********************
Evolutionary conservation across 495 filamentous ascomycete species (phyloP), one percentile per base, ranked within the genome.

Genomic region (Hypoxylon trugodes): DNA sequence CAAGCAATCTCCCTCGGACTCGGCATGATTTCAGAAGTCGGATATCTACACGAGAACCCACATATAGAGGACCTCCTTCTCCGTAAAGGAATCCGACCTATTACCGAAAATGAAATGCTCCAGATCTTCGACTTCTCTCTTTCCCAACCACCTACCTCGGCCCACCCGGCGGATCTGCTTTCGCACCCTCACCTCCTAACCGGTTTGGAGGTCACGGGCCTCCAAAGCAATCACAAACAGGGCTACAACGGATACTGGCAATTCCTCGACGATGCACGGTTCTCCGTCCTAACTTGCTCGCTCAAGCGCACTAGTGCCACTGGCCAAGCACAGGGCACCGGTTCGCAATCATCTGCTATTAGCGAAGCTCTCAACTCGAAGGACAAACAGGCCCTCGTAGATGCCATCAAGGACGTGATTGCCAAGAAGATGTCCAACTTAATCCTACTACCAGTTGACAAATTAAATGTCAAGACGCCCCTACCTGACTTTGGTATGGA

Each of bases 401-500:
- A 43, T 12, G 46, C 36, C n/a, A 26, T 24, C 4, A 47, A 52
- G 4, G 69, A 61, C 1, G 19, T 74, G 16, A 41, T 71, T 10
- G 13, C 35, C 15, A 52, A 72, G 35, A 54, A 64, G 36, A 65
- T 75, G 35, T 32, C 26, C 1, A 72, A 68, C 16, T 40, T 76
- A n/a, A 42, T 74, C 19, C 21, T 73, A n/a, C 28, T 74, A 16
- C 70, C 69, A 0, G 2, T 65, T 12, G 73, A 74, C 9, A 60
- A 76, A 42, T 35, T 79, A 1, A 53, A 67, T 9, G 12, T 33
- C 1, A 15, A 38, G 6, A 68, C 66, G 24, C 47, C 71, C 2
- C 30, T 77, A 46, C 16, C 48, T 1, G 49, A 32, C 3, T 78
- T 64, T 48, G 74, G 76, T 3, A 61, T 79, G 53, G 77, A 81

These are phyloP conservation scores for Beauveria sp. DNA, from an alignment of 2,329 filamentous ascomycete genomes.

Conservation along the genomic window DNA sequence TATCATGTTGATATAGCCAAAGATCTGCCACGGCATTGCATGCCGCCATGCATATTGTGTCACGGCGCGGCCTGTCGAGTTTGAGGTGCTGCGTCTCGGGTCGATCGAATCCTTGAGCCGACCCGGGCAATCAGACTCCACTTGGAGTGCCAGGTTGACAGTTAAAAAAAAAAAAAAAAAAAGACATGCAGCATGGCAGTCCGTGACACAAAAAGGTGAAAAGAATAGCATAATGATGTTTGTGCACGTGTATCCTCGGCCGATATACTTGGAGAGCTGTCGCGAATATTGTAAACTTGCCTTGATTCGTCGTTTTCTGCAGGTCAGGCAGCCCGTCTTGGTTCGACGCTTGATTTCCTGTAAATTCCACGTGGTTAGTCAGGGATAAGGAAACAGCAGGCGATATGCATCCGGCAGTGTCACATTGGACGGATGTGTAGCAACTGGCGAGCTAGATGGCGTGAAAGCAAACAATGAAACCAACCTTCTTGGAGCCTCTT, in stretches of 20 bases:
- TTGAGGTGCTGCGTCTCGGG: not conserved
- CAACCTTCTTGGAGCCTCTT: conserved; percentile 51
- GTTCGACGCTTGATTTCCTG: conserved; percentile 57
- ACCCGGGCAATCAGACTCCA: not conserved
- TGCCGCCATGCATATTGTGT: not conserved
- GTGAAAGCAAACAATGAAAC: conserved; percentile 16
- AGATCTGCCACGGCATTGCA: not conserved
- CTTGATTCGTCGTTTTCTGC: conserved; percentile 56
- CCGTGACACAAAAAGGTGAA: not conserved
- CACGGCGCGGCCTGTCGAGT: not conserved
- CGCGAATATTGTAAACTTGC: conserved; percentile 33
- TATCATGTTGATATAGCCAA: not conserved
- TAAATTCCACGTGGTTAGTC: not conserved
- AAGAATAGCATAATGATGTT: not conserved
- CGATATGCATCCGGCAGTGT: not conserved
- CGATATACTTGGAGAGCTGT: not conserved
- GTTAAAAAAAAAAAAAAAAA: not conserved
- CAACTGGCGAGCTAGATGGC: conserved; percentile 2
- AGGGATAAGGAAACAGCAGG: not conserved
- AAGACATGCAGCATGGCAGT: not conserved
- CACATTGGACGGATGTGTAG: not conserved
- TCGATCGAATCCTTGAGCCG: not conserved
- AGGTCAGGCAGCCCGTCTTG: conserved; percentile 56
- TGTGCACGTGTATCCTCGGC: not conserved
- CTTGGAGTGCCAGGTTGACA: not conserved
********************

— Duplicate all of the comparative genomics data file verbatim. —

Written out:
Evolutionary conservation across 495 filamentous ascomycete species (phyloP), one percentile per base, ranked within the genome.

Genomic region (Hypoxylon trugodes): DNA sequence CAAGCAATCTCCCTCGGACTCGGCATGATTTCAGAAGTCGGATATCTACACGAGAACCCACATATAGAGGACCTCCTTCTCCGTAAAGGAATCCGACCTATTACCGAAAATGAAATGCTCCAGATCTTCGACTTCTCTCTTTCCCAACCACCTACCTCGGCCCACCCGGCGGATCTGCTTTCGCACCCTCACCTCCTAACCGGTTTGGAGGTCACGGGCCTCCAAAGCAATCACAAACAGGGCTACAACGGATACTGGCAATTCCTCGACGATGCACGGTTCTCCGTCCTAACTTGCTCGCTCAAGCGCACTAGTGCCACTGGCCAAGCACAGGGCACCGGTTCGCAATCATCTGCTATTAGCGAAGCTCTCAACTCGAAGGACAAACAGGCCCTCGTAGATGCCATCAAGGACGTGATTGCCAAGAAGATGTCCAACTTAATCCTACTACCAGTTGACAAATTAAATGTCAAGACGCCCCTACCTGACTTTGGTATGGA

Each of bases 401-500:
- A 43, T 12, G 46, C 36, C n/a, A 26, T 24, C 4, A 47, A 52
- G 4, G 69, A 61, C 1, G 19, T 74, G 16, A 41, T 71, T 10
- G 13, C 35, C 15, A 52, A 72, G 35, A 54, A 64, G 36, A 65
- T 75, G 35, T 32, C 26, C 1, A 72, A 68, C 16, T 40, T 76
- A n/a, A 42, T 74, C 19, C 21, T 73, A n/a, C 28, T 74, A 16
- C 70, C 69, A 0, G 2, T 65, T 12, G 73, A 74, C 9, A 60
- A 76, A 42, T 35, T 79, A 1, A 53, A 67, T 9, G 12, T 33
- C 1, A 15, A 38, G 6, A 68, C 66, G 24, C 47, C 71, C 2
- C 30, T 77, A 46, C 16, C 48, T 1, G 49, A 32, C 3, T 78
- T 64, T 48, G 74, G 76, T 3, A 61, T 79, G 53, G 77, A 81

These are phyloP conservation scores for Beauveria sp. DNA, from an alignment of 2,329 filamentous ascomycete genomes.

Conservation along the genomic window DNA sequence TATCATGTTGATATAGCCAAAGATCTGCCACGGCATTGCATGCCGCCATGCATATTGTGTCACGGCGCGGCCTGTCGAGTTTGAGGTGCTGCGTCTCGGGTCGATCGAATCCTTGAGCCGACCCGGGCAATCAGACTCCACTTGGAGTGCCAGGTTGACAGTTAAAAAAAAAAAAAAAAAAAGACATGCAGCATGGCAGTCCGTGACACAAAAAGGTGAAAAGAATAGCATAATGATGTTTGTGCACGTGTATCCTCGGCCGATATACTTGGAGAGCTGTCGCGAATATTGTAAACTTGCCTTGATTCGTCGTTTTCTGCAGGTCAGGCAGCCCGTCTTGGTTCGACGCTTGATTTCCTGTAAATTCCACGTGGTTAGTCAGGGATAAGGAAACAGCAGGCGATATGCATCCGGCAGTGTCACATTGGACGGATGTGTAGCAACTGGCGAGCTAGATGGCGTGAAAGCAAACAATGAAACCAACCTTCTTGGAGCCTCTT, in stretches of 20 bases:
- TTGAGGTGCTGCGTCTCGGG: not conserved
- CAACCTTCTTGGAGCCTCTT: conserved; percentile 51
- GTTCGACGCTTGATTTCCTG: conserved; percentile 57
- ACCCGGGCAATCAGACTCCA: not conserved
- TGCCGCCATGCATATTGTGT: not conserved
- GTGAAAGCAAACAATGAAAC: conserved; percentile 16
- AGATCTGCCACGGCATTGCA: not conserved
- CTTGATTCGTCGTTTTCTGC: conserved; percentile 56
- CCGTGACACAAAAAGGTGAA: not conserved
- CACGGCGCGGCCTGTCGAGT: not conserved
- CGCGAATATTGTAAACTTGC: conserved; percentile 33
- TATCATGTTGATATAGCCAA: not conserved
- TAAATTCCACGTGGTTAGTC: not conserved
- AAGAATAGCATAATGATGTT: not conserved
- CGATATGCATCCGGCAGTGT: not conserved
- CGATATACTTGGAGAGCTGT: not conserved
- GTTAAAAAAAAAAAAAAAAA: not conserved
- CAACTGGCGAGCTAGATGGC: conserved; percentile 2
- AGGGATAAGGAAACAGCAGG: not conserved
- AAGACATGCAGCATGGCAGT: not conserved
- CACATTGGACGGATGTGTAG: not conserved
- TCGATCGAATCCTTGAGCCG: not conserved
- AGGTCAGGCAGCCCGTCTTG: conserved; percentile 56
- TGTGCACGTGTATCCTCGGC: not conserved
- CTTGGAGTGCCAGGTTGACA: not conserved